Of note… thunderstorms have increased in the western Caribbean Sea in association with a tropical wave of low pressure that has been arriving from the east over the last 24 hours. However as this tropical wave continues west across the Yucatan peninsula and toward the Bay of Campeche… the current deep-layer ridge over the US will push upper vorticity from the current northwest Atlantic upper trough southwestward toward the tropical wave where it would suppress its upper outflow and thunderstorms. Whatever is left of the tropical wave will likely be absorbed into the north side of Celia… which would keep Celia’s circulation large perhaps for another 24 hours. Expect additional pockets of heavy rainfall across Costa Rica… Nicaragua… Honduras… El Salvador… Guatemala… and southeastern Mexico for another day or so until Celia’s circulation consolidates into a smaller system while also moving westward and away. Celia may also produce coastal sea swells across the south-facing Pacific coastline of Mexico as it strengthens later this week. See the NHC website hurricanes.gov (hurricanes dot gov) for more information on Celia as this site is dedicated to Atlantic tropical activity.

...COMPUTER MODEL SUMMARY...

Source...Florida State University Experimental Forecast Tropical Cyclone Genesis Potential Fields (http://moe.met.fsu.edu/tcgengifs/)

1200Z (Jun 19) CMC Model Run...

** For area of interest #6… No development shown

**For current western Caribbean tropical wave… crosses the Yucatan peninsula and enters the eastern Bay of Campeche at 18 hours… evolves into a tropical low near 19.5N-94.5W at 30 hours… tropical low pulled southwest into southern Veracruz by eastern Pacific Tropical Depression Celia at 54 hours where it dissipates

**Current east Canada to NW Atlantic upper trough deposits upper vortex offshore of the eastern US at 72 hours… split flow upper divergence between the west side of the vortex and east side of the deep-layer ridge currently building over the US drops surface pressures over Virginia and eastern North Carolina during this time…as upper vortex drifts southwest a broad surface low becomes defined across the southeast US by 90 hours…east end of the broad surface low evolves into an amplified surface trough offshore of the southeast US by 120 hours.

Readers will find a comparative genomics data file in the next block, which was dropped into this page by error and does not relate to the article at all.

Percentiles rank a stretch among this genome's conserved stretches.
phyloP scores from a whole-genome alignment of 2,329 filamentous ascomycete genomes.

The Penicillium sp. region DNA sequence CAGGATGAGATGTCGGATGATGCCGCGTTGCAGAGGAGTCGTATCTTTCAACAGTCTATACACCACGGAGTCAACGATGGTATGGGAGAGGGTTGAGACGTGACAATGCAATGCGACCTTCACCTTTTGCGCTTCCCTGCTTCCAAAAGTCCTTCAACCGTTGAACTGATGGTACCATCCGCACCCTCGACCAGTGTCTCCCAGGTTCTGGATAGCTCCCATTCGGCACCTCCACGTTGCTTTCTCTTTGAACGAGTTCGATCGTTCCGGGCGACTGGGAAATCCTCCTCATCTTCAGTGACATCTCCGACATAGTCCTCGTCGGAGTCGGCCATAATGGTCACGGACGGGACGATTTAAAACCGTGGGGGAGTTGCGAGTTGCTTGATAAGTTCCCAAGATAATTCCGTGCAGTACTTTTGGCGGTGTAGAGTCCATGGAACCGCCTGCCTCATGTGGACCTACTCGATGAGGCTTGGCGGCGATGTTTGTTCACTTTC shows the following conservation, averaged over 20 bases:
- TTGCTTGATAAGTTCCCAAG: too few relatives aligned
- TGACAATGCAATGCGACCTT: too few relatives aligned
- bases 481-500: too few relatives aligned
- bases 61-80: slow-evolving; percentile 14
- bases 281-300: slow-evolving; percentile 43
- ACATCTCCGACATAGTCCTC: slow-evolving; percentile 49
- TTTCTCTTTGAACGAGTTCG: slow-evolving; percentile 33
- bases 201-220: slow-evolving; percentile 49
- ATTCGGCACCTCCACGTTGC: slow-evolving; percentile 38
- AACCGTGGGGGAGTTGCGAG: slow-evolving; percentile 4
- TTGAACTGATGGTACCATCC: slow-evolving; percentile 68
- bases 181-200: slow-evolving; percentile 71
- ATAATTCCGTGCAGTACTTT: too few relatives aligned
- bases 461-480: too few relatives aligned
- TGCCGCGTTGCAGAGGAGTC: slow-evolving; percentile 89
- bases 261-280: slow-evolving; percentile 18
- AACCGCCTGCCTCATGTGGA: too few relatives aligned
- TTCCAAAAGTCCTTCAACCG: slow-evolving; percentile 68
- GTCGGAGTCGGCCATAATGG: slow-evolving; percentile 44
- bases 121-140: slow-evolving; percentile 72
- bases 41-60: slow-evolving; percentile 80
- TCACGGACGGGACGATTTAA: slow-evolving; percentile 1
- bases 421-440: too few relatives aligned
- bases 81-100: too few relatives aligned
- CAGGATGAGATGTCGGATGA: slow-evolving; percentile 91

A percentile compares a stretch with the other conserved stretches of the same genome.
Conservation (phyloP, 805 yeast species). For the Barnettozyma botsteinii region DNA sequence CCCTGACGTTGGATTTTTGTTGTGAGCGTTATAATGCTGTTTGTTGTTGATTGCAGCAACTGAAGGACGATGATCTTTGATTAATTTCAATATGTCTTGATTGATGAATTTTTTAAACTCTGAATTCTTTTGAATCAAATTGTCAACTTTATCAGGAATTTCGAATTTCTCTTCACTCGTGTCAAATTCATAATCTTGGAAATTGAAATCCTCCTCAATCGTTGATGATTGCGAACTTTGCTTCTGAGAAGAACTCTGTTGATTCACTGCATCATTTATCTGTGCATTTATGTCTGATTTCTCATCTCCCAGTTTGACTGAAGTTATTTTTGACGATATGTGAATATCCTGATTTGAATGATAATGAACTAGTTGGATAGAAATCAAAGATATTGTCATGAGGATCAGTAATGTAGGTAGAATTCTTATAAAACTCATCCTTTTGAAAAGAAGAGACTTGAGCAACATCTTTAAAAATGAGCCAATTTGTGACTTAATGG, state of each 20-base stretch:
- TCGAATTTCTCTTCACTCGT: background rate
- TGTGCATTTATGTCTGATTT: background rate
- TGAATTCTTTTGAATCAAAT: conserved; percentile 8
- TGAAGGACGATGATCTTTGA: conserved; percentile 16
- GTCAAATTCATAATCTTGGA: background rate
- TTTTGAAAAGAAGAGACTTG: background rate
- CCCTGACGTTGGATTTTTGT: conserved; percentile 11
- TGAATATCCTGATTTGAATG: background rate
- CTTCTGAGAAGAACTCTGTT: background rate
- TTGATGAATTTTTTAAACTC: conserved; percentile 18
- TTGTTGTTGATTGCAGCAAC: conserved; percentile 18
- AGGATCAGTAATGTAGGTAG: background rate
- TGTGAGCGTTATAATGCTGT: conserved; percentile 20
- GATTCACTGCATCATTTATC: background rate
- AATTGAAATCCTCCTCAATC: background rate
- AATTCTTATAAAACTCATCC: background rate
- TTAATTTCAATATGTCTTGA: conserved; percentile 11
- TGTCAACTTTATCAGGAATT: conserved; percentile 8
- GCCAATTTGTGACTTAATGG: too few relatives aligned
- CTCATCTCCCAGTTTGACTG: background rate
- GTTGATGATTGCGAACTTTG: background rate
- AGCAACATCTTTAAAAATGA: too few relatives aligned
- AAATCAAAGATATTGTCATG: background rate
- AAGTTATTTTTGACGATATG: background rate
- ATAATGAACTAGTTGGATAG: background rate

1200Z (Jun 19) ECMWF Model Run...

** For area of interest #6… No development shown

** For current western Caribbean tropical wave…crosses the Yucatan peninsula and enters the Bay of Campeche where it evolves a tropical low near 18.8N-93W at 24 hours… afterwards tropical low pulled southwest into southern Veracruz by eastern Pacific Tropical Depression Celia where it dissipates


1200Z (Jun 19) GFS Model Run...

** For area of interest #6… No development shown

** For current western Caribbean tropical wave… crosses the Yucatan peninsula and enters the eastern Bay of Campeche at 18 hours… develops into a tropical low near 18.8N-92W at 21 hours… through 48 hours the tropical low is pulled southwest across western Tabasco and southern Veracruz where it dissipates.


1200Z (Jun 19) NAVGEM Model Run...

** For area of interest #6… No development shown

**Surface low becomes defined east of southern Nicaragua at 72 hours… drifts northwest and reaches northern Nicaragua by 138 hours… original center dissipates over Honduras at 150 hours with a new center developing in the waters just offshore of northern Honduras at 168 hours